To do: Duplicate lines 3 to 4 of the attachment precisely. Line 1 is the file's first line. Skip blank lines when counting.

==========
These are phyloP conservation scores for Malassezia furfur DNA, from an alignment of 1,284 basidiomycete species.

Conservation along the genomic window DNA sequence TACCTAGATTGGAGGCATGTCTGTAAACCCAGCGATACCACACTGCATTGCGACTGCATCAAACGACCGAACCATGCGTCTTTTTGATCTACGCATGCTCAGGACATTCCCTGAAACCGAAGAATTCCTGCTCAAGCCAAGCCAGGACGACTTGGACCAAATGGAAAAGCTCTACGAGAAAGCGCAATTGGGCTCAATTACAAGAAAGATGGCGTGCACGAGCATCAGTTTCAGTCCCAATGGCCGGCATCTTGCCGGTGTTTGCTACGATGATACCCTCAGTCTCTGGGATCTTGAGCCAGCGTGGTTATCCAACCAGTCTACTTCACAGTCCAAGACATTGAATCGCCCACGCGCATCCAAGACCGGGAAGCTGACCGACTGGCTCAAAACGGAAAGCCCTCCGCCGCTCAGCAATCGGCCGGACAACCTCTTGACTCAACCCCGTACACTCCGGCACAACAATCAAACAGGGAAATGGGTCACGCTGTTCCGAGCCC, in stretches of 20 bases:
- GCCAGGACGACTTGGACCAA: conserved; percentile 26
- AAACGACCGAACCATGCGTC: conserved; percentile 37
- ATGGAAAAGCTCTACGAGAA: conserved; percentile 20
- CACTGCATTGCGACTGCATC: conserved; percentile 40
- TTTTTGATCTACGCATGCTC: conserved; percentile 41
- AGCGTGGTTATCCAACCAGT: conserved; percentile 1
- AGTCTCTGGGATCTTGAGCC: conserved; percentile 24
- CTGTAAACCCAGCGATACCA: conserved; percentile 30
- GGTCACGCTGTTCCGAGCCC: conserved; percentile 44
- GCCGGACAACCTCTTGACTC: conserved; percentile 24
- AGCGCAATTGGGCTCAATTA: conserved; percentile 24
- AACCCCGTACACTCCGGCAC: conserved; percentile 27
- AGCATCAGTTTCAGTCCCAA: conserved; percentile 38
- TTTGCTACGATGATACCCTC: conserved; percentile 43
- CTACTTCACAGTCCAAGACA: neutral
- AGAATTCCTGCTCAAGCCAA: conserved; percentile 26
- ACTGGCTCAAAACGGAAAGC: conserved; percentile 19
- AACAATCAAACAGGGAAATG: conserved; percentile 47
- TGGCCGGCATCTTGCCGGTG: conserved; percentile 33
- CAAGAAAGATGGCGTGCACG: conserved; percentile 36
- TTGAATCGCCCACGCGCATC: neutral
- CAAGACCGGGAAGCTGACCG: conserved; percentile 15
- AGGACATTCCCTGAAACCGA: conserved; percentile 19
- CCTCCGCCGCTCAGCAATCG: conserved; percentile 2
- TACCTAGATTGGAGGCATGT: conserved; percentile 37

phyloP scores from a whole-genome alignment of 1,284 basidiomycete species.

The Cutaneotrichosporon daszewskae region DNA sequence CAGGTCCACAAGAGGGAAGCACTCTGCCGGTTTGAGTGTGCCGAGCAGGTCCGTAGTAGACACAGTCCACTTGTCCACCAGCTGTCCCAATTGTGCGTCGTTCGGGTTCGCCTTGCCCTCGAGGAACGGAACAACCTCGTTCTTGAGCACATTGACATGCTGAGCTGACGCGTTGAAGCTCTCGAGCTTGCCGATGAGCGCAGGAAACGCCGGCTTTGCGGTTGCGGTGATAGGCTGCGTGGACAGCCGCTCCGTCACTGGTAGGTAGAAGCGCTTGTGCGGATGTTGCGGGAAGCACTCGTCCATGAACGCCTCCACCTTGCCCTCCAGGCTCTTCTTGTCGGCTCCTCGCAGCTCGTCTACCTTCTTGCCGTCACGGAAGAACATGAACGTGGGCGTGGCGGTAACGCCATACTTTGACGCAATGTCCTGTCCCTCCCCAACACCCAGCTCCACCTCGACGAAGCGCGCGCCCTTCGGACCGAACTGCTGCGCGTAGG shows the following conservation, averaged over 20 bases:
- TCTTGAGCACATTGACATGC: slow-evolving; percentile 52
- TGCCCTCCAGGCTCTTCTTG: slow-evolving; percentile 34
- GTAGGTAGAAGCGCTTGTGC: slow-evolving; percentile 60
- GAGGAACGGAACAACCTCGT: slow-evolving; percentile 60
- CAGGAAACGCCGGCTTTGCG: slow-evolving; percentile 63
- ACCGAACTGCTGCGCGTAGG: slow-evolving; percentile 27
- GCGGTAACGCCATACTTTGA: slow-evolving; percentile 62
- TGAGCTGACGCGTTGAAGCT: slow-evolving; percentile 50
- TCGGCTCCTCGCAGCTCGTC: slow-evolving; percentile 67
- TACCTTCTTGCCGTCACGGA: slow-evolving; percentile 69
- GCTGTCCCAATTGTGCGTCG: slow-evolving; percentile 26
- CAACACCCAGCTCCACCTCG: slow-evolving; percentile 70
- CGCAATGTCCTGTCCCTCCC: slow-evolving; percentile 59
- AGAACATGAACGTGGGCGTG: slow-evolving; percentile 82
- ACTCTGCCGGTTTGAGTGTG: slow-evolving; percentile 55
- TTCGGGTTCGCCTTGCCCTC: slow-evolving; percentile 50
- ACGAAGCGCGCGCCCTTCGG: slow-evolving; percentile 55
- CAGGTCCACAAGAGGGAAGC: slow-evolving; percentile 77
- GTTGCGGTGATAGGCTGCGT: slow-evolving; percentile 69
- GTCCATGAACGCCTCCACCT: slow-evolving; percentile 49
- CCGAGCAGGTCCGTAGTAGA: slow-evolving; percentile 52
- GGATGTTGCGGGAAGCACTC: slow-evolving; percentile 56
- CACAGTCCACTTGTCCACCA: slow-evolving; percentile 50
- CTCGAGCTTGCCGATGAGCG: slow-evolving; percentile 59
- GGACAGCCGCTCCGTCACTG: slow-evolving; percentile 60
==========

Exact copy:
- GCCAGGACGACTTGGACCAA: conserved; percentile 26
- AAACGACCGAACCATGCGTC: conserved; percentile 37